Volume 5, Issue 2 (Spring 2019)                   Caspian.J.Neurol.Sci 2019, 5(2): 89-95 | Back to browse issues page

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Kashipazha D, Moezzi M, Rafie S, Mehramiri A, Nejati A. The Effect of Intravenous Magnesium Sulfate in Improvement of Acute Ischemic Stroke Induced Disability: A Randomized Double Blinded Clinical Trial. Caspian.J.Neurol.Sci. 2019; 5 (2) :89-95
URL: http://cjns.gums.ac.ir/article-1-258-en.html
1- Department of Neurology, School of Medicine, Ahvaz Jundishapur University of Medical Sciences, Ahvaz, Iran
2- Department of Emergency Medicine, School of Medicine, Ahvaz Jundishapur University of Medical Sciences, Ahvaz, Iran
3- Department of Neurology, School of Medicine, Ahvaz Jundishapur University of Medical Sciences, Ahvaz, Iran , mehramiri.ac@gmail.com
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● Prescription of magnesium has not impact on outcome of patients with ischemic stroke 
stroke is one of the most important health problems in the world and the third cause of death in general population [1]. Due to serious stroke-induced disabilities and its socio-economic burden, management in early stages is highly recommended. Currently, recombinant Tissue Plasminogen Activator (r-TPA) is a main treatment of ischemic stroke (80% of cerebrovascular accidents) during the first 3 to 4.5 hours, but it is contraindicated in some patients [2]. Therefore, other adjuvant therapies with neuroprotective agents have been recommended. Magnesium has two main effects: vascular enhancement of flow in cerebral blood vessels and neuronal inhibition of glutamate release during ischemic cascade protection [3, 4]. It is an antagonist of N-Methyl-D-Aspartate (NMDA) receptor and calcium channel which has role in neuronal ischemia-induced death cascade [5, 6]. Cerebral ischemia results in releasing high amounts of glutamate, and then stimulation of NMDA receptor and the final outcome is neuronal death by calcium-dependent signal process (i.e. excitotoxicity) mediated by glutamate. On the other hand blocking the NMDA receptor has many side effect, therefor for maximum safety and efficacy immediately before or after stroke it’s blocking should be targeted by some special drugs [7].
Based on these findings, we aimed to determine the efficacy of magnesium sulfate as a neuroprotective drug. The effect of magnesium upon stroke has been previously investigated, but we intend to evaluate the effect of intravenous magnesium sulfate on improving disabilities induced by acute  ischemic stroke.
Materials and Methods
This randomized, double-blind clinical trial (IRCT2015060712781N4) was conducted at Ahvaz Golestan Hospital from 2015 to 2016. We obtained the informed consent from all eligible patients (120 cases) aged 45 to 75, with door-to-needle time of not more than 24 hours for focal persistent neurological symptoms, mNIHSS between 5 to 22, and no bleeding evidence in the initial brain CT scan.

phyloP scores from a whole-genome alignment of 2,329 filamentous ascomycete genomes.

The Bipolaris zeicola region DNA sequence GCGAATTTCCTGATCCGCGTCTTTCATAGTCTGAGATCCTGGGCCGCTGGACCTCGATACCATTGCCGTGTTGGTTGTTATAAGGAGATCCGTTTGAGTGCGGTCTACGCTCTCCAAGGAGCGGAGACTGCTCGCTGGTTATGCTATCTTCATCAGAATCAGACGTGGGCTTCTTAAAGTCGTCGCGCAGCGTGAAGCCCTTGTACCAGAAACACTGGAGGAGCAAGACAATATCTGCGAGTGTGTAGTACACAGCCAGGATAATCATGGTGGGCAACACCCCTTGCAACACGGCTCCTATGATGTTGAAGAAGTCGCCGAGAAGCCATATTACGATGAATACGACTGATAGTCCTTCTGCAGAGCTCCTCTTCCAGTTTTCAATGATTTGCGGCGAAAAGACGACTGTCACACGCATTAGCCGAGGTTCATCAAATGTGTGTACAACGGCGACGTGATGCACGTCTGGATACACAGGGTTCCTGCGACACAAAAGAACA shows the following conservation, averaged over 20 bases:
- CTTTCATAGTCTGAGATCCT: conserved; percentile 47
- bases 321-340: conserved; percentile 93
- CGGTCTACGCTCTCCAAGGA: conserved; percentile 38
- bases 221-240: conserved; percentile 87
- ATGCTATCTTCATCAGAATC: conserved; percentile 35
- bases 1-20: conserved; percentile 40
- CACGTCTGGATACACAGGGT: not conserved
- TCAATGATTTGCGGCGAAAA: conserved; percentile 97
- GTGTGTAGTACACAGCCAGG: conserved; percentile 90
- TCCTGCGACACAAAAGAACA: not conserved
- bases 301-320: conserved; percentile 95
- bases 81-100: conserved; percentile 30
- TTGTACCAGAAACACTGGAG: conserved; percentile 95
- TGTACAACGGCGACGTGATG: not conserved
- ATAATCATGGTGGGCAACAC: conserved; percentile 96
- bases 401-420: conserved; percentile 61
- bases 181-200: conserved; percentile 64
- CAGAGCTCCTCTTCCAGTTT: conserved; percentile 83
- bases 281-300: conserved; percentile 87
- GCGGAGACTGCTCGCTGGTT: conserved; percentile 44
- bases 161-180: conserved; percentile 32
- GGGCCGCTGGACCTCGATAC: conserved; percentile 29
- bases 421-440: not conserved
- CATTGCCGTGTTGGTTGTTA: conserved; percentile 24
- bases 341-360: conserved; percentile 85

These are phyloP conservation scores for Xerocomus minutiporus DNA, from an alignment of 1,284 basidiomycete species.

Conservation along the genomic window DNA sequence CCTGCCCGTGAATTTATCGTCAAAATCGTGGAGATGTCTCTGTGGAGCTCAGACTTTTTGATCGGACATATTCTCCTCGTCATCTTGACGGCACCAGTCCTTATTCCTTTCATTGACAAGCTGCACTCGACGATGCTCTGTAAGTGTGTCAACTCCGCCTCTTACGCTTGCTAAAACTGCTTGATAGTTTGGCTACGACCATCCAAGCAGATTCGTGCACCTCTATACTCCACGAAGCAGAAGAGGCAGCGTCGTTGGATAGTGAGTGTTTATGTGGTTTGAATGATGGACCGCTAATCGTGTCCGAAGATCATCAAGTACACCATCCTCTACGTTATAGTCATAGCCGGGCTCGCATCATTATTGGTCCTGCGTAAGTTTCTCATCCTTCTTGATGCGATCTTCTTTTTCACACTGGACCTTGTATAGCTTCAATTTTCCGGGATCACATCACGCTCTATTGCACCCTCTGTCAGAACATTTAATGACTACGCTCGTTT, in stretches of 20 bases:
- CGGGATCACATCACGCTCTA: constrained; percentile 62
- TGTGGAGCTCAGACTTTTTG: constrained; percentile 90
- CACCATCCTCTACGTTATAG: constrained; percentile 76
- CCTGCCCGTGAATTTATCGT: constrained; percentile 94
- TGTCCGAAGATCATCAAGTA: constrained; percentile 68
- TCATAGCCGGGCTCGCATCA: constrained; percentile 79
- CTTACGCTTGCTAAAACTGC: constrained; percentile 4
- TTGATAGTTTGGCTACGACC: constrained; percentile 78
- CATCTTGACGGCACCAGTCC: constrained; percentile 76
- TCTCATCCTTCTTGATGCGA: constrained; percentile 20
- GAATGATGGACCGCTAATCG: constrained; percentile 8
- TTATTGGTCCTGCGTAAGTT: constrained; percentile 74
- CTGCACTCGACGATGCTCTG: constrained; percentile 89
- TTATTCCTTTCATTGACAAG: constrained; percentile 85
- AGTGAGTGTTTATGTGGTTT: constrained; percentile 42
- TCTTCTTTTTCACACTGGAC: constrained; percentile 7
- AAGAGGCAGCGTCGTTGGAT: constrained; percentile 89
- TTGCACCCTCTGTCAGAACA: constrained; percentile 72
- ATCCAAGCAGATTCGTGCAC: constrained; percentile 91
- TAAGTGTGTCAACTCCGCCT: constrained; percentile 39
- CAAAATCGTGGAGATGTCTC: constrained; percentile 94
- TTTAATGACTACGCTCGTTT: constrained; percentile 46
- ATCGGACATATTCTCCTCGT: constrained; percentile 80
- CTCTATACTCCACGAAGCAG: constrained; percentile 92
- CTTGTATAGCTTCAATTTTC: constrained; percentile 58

Exclusion criteria were previous or present history of renal failure (serum creatinine level>3mg/dL), heart and respiratory failure (<90% or respiratory rate< 12 breath/min or>24 breath/min), pregnancy, neurodegenerative and neuromuscular disorders, brain tumor, functionally dependent patients, and acute metabolic disorders. Patients were randomly assigned to two groups: the case group received magnesium sulfate and the control group received placebo (normal saline). In addition to the first visit, patients were examined at the end of the first month and 3 months after the administration of drug and the efficiency of treatment was evaluated based on the changes in mNIHSS and mRSS. 
The sample size was calculated at the website https://www.stat.ubc.ca/~rollin/stats/ssize/n2.html using an online calculator (56 patients in each group). In this study, the patient and the interviewer were blinded to the applied drug, and all patients were treated routinely.
Patients were admitted to the emergency department, examined by an emergency medicine specialist and were treated by IV saline normal or magnesium sulfate. Then, they were examined by a neurologist who was blinded to the administered medication. All patients received oral antiplatelet agent aspirin 325mg and then 80mg daily.  Eligible patients immediately received 4g of IV magnesium sulfate in 200mL saline normal over 20 minutes. Then, 16 g of magnesium sulfate (preparation 50%, Pastor Company) was administered in 800 mL saline normal by infusion pump over 24 hours and repeated for 5 consecutive days. 
The placebo group received the same amount of IV normal saline normal. The magnesium level was measured before and after the administration of the drug on the fifth day. The severity of primary disability was recorded on the first day of admission and then at the end of the first month and the third month based on mNIHSS and mRSS in each group.